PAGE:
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I am using Debian(buster)I would like to download a specific version of a package. To accomplish this I added the required repository to the system and ran the apt-get update command. Also I use 'apt-cache-madison "package-name" to verify that the package i need it available and it does show up. So when i run the command to install the package "apt-get install 'package'='version_number' " it says that the Version 'the version i specified' was not found for 'package'. Any suggestions?

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You need to check the package for the availability before :

apt policy <package>
apt-cache madison <package>
apt list -a <package>

If the desired version isn't available, that's mean the package cannot be installed.

Here is an example:

~$ apt policy linux-image-amd64

linux-image-amd64:
  Installed: (none)
  Candidate: 4.19+105+deb10u8
  Version table:
     5.9.6-1~bpo10+1 100
        100 http://deb.debian.org/debian buster-backports/main amd64 Packages
        100 /var/lib/dpkg/status
     4.19+105+deb10u8 500
        500 http://deb.debian.org/debian buster/main amd64 Packages
     4.19+105+deb10u7 500
        500 http://security.debian.org/debian-security buster/updates/main amd64 Packages

From the output 3 version are allowed to be installed 4.19+105+deb10u7, 4.19+105+deb10u8 and 5.9.6-1~bpo10+1. To simulate the installation:

sudo apt install -s linux-image-amd64=4.19+105+deb10u7
  • Thanks for your response. I used the apt policy <package> as you suggested and the version that I want to download does show up. I tried to install the package while specifying the repo with the -t command but it still tells me the package is not found. – manhasnoname Jan 14 at 15:12
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    @manhasnoname could you add the package name, please. – GAD3R Jan 14 at 16:28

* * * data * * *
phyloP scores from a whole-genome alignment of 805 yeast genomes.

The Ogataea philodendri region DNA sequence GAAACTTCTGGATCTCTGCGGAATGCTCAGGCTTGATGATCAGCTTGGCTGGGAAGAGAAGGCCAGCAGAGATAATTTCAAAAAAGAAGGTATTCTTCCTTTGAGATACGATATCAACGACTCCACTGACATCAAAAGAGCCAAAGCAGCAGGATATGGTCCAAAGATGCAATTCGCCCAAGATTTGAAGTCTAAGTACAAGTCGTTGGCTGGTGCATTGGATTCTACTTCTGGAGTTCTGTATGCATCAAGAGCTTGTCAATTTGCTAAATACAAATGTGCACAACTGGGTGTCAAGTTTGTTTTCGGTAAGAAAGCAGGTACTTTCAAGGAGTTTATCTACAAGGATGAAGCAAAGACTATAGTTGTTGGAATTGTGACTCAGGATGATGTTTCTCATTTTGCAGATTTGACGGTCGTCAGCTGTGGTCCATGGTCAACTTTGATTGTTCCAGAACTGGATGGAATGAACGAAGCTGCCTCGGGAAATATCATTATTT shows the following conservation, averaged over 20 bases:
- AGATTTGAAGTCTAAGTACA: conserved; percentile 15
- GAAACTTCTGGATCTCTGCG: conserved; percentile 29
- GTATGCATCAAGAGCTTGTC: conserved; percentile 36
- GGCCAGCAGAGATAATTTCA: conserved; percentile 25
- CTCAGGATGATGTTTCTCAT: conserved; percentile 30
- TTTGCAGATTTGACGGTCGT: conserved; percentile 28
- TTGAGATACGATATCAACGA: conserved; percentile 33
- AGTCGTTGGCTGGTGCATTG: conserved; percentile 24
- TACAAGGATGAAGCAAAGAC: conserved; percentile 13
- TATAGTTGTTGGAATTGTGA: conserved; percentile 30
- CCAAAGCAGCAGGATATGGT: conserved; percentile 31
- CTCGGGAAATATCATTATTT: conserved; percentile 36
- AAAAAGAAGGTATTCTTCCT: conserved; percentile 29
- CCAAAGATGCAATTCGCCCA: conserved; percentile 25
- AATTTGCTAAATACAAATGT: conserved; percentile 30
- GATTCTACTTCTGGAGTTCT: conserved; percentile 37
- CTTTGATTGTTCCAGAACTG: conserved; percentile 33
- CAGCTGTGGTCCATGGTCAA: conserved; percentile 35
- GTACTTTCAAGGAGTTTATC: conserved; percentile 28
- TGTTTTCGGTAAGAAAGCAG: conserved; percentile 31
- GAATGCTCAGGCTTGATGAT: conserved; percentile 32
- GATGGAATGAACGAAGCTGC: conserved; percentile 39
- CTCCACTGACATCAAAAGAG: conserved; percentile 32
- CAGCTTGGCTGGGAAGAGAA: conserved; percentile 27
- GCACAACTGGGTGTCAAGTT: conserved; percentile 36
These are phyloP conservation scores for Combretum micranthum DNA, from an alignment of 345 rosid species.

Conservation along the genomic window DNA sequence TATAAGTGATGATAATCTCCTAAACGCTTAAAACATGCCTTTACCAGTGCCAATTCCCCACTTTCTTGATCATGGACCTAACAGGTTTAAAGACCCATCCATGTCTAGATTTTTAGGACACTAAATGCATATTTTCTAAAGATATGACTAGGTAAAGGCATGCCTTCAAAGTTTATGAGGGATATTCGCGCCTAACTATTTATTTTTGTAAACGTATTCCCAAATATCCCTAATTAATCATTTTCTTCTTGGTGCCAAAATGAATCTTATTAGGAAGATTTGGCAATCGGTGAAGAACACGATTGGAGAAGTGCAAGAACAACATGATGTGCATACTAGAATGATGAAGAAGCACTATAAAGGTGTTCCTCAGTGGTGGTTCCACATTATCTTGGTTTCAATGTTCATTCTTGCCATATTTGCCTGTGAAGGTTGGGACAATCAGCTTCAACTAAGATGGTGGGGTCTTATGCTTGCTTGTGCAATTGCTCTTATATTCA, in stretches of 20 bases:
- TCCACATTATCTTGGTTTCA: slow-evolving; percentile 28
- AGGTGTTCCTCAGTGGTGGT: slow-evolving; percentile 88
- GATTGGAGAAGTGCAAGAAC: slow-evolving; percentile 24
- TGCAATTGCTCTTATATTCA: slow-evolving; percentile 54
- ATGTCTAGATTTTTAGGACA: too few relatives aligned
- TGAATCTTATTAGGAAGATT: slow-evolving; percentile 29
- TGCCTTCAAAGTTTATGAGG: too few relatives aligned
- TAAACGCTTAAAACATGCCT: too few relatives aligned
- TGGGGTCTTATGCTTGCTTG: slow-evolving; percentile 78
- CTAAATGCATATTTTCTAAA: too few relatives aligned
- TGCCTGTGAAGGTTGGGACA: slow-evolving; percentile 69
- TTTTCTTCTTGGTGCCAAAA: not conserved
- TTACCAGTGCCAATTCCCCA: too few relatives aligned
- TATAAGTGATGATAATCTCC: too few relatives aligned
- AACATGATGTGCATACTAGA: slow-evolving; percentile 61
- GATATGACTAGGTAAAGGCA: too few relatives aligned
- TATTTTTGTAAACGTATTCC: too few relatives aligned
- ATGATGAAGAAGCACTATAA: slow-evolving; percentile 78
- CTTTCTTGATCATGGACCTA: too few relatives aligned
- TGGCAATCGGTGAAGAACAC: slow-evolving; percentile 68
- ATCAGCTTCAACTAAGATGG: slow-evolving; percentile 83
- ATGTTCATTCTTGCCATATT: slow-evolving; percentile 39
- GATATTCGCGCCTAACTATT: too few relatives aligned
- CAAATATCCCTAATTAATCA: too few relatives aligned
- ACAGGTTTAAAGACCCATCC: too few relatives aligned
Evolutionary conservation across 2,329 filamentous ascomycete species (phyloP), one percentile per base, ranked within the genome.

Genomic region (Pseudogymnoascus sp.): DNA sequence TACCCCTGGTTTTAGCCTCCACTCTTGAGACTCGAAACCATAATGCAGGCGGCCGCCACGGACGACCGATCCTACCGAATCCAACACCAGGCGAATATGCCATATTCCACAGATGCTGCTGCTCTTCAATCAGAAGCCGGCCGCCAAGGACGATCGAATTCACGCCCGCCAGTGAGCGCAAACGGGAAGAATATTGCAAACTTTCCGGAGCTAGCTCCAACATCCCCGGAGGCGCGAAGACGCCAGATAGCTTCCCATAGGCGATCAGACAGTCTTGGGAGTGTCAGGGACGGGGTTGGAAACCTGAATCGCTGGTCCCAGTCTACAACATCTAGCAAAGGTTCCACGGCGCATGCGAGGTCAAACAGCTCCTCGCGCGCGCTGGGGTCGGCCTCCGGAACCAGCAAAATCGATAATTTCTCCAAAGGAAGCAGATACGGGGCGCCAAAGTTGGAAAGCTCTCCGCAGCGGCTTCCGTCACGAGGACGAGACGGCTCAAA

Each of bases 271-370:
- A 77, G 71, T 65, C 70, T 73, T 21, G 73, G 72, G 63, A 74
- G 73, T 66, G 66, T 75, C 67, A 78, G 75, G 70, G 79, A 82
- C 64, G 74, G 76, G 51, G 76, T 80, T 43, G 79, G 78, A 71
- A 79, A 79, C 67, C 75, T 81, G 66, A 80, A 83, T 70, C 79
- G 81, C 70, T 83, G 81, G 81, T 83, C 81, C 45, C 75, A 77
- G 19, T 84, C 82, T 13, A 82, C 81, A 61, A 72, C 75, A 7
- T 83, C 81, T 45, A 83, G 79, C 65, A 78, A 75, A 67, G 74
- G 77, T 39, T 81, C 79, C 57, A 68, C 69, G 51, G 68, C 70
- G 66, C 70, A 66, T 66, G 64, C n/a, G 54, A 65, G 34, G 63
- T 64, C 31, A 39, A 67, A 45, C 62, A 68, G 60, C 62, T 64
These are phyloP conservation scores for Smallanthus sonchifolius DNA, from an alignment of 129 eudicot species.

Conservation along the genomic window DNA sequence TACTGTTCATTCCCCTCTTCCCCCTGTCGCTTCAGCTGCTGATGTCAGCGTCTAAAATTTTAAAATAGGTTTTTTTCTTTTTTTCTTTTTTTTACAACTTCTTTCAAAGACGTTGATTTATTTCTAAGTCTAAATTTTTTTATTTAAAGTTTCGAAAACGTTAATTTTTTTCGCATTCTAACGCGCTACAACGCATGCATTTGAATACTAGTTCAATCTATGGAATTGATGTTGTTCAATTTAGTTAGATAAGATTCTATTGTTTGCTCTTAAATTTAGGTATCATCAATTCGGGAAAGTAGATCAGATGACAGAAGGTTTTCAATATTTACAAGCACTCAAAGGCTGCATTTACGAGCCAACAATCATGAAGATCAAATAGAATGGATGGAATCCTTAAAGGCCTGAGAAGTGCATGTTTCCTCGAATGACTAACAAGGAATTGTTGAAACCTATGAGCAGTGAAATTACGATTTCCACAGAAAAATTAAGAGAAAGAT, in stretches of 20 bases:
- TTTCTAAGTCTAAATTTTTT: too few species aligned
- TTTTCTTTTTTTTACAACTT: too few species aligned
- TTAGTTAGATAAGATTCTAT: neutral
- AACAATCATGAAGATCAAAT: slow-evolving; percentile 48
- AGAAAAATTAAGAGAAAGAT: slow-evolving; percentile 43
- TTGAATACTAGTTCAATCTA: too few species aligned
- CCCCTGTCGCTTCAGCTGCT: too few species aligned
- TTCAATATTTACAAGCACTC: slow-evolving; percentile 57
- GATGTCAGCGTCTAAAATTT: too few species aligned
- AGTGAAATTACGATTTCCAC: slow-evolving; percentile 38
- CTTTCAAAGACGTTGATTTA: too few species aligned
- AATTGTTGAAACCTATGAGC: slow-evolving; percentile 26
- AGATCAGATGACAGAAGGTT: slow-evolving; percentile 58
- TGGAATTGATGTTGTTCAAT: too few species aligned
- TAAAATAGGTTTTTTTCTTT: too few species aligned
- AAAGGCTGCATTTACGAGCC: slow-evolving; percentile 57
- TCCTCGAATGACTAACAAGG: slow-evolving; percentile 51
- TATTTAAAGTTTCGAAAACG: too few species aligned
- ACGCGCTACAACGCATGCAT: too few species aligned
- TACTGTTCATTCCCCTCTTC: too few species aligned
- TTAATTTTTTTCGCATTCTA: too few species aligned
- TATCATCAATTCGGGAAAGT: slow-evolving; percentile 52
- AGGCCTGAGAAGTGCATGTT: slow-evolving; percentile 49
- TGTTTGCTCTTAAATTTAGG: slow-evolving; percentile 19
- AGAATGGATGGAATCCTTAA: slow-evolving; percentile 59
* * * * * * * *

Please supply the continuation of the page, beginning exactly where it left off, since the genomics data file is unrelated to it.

• I figured it out. It was an error in my sources file. Thanks for all your help – manhasnoname Jan 18 at 21:28
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You can target the package version with the repository name.

Assuming your package is in Testing, you can use

apt-get install <package>/testing

or

apt-get install <package> -t testing

The first command only installs the corresponding package, the second one installs both package and dependencies from testing

Be sure to read about "FrankenDebian" (these advises apply for every Linux distribution) before installing packages from another repo

  • Thanks for your response. I tried using the -t flag as you suggested but I'm still getting the same error. Just to confirm the name of the repo is what you specify in the /sources.list file ? You can name your repo whatever you would like? – manhasnoname Jan 14 at 15:14
  • I don't know for the naming. Here is an abstract of my file /etc/apt/sources.list : deb http://ftp.belnet.be/debian testing main contrib – iaeiou Jan 14 at 21:14

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